I’ve been compiling a list of questions that I’ve received over these past 18 months in various interviews, panels, etc., since I began publicly communicating my environmental alarm in earnest, not just casually.
I have come to think of my life as a mixing board. There are a number of different channels. Mine are labeled composing, score producing, entrepreneur, teaching, community work. But the levels on those different channels are constantly changing as I move through my life.
My earliest memory is December 1982, my second birthday, which we celebrated at the Dandridge Road home. Hillman Estates was a come-home-before-the-street-lights-come-on type of neighborhood.
I had a hard time accepting my name when I was younger because it felt so White and so old on my young, Black frame. Amongst my classmates—Brittney, Takeisha, Kimberly, Latoya, Michelle—I felt like an oddball. I’d only met old White women named Donna. The day I met a young Black Donna at an IHOP was the day I met with a major symphony orchestra timpanist to talk about an unfair situation that affected my career as a percussionist.
Louisville’s exceptional and dynamic music scene has always flown a bit under the radar from a national perspective. This is a microcosm of life in Louisville generally; we are deeply proud of the talent in our own backyard but somewhat baffled by the lack of positive attention to our city from outside media.
I think the idea of telling a story with images alone reminded me of the challenge that composers face when writing instrumental music: how can we weave a narrative without words?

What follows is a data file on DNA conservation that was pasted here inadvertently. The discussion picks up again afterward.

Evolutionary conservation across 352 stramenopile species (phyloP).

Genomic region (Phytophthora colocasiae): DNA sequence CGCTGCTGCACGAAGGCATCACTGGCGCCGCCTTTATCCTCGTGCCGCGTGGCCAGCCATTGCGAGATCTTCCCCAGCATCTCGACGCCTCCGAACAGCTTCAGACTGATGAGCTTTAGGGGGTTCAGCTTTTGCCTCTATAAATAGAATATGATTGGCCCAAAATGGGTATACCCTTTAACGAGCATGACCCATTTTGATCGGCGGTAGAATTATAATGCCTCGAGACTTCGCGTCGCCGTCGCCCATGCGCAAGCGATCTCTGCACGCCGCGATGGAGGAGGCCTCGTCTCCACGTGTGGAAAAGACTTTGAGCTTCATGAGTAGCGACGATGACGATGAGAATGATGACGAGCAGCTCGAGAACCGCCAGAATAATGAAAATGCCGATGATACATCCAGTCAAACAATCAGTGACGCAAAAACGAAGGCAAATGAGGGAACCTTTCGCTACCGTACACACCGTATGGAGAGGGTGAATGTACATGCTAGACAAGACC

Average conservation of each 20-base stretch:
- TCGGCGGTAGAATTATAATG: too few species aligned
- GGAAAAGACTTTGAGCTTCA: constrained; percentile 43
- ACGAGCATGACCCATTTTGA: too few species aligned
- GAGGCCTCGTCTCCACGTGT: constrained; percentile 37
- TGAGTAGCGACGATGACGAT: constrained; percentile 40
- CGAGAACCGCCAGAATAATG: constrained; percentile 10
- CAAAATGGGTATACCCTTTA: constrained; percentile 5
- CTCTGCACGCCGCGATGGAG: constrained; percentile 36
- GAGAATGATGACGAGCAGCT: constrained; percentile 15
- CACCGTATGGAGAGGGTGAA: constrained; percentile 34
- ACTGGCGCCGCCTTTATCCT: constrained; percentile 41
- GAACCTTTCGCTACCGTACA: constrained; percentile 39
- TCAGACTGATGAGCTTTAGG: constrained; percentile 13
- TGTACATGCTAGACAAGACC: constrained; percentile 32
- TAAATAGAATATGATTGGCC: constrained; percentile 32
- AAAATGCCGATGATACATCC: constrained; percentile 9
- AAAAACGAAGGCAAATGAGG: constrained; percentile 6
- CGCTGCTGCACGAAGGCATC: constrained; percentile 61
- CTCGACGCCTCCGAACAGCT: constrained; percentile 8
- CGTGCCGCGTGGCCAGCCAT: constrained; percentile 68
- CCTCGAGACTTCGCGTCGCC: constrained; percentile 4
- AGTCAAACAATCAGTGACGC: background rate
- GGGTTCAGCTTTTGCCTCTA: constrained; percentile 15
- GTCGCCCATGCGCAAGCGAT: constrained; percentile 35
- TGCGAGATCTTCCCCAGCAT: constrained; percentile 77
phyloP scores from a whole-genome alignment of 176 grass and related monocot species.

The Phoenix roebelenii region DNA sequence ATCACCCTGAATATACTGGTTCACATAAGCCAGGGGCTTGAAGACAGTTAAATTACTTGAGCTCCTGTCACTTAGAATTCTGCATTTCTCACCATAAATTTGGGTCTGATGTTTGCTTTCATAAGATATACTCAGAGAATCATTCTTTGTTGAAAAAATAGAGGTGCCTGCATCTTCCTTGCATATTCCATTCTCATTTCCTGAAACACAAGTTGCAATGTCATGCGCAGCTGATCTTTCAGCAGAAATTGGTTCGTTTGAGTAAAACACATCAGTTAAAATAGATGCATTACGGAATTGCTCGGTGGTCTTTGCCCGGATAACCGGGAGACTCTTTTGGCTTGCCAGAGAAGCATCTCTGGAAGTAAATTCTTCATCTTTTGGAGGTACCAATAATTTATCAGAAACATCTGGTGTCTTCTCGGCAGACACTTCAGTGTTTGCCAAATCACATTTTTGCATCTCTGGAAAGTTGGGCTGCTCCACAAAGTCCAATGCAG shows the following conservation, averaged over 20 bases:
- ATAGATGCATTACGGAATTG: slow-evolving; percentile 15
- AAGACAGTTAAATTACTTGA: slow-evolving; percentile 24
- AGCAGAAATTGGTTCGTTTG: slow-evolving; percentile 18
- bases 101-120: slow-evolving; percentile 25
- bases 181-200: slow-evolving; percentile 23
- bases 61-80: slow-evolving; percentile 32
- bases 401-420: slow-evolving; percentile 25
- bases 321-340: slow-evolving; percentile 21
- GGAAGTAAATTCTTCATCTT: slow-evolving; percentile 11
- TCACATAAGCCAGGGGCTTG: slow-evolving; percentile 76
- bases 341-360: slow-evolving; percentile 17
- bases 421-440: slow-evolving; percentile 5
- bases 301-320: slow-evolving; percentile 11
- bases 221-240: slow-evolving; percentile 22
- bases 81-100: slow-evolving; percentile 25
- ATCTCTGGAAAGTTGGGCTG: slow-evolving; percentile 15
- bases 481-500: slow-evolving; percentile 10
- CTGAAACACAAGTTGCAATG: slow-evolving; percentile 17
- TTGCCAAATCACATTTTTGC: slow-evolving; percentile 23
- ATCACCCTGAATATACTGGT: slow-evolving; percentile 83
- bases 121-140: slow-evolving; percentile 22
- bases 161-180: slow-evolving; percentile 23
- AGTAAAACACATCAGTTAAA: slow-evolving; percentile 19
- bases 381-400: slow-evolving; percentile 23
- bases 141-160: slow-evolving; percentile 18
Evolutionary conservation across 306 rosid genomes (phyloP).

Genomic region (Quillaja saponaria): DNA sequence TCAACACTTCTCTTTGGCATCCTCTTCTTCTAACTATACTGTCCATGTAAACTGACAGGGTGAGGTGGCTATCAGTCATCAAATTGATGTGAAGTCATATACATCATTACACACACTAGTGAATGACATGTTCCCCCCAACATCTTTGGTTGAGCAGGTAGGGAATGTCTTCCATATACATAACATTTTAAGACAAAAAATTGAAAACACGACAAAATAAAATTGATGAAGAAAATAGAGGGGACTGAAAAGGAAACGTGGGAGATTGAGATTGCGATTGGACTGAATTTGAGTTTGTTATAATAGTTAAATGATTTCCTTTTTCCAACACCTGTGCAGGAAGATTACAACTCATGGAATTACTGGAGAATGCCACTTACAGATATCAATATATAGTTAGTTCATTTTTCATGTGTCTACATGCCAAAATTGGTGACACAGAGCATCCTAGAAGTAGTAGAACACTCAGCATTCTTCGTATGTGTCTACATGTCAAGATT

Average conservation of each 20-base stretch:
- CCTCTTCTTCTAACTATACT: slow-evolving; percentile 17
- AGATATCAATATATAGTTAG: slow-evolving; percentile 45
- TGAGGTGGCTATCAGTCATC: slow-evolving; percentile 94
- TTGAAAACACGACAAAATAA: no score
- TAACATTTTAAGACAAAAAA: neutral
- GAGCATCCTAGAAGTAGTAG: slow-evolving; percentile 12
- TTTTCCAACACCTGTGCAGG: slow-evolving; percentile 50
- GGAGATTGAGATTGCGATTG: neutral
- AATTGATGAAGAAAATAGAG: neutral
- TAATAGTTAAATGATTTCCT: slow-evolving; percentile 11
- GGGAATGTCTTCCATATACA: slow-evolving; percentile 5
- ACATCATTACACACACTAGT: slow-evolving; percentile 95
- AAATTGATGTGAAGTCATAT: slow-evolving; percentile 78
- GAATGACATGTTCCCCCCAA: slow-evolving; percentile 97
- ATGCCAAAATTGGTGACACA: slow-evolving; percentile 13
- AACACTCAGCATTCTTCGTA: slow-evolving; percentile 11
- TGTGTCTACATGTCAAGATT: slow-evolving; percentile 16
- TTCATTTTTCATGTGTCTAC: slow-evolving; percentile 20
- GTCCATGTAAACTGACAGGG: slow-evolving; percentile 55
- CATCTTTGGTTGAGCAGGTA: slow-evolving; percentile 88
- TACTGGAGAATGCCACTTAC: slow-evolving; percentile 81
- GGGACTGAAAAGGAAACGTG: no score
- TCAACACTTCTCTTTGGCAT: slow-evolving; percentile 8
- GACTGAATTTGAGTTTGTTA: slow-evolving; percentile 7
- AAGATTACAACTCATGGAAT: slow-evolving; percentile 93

Until now, everything that has gotten performed under the rubric “symphonic Ellington” was overseen by relatively conservative orchestrators. It was all more practical than anything else. Working with a full symphonic orchestra may have been a good way to remain “beyond category,” but there is little to suggest that Ellington treated the submitted orchestrations as more than an easy way to fulfill commission requirements.
If you use your time well on the first day of the year, that may just give you the momentum you need to make it through the rest of the year.
Brandee Younger has carved out a very unlikely music career for herself, a classically-trained harpist who went from making her jazz debut over a decade ago to being an in-demand leader and collaborator in a wide range of musical genres.
ASCAP Foundation President Paul Williams has announced the recipients of the 2023 ASCAP Foundation Morton Gould Young Composer Awards, which are eligible to young creators of concert music ranging in age from 13 to 30. Established as The ASCAP Foundation Young Composer Awards in 1979 with funding from The ASCAP Foundation Jack and Amy Norworth… Read more »
Christmas was already a day or two past, and I didn’t immediately follow when Mom gave me an old shoebox, nonchalant-like. The contents rattling around inside turned out to be Maxwell cassette tapes, the kind from the 70s with the extra boxy cases and orange stripes. For years, I had been nagging my folks to find home audio recordings from my girlhood… I remembered my Dad’s old player, still functioning from his college years pre-Peace Corps and Perú where he met Mom, and how Dad would casually slip in a tape when he thought things were about to get good.
Like most longstanding formal ceremonies, the annual American Academy of Arts and Letter Ceremonial is an extremely tradition-bound event, but this year’s iteration had more noticeable differences than most.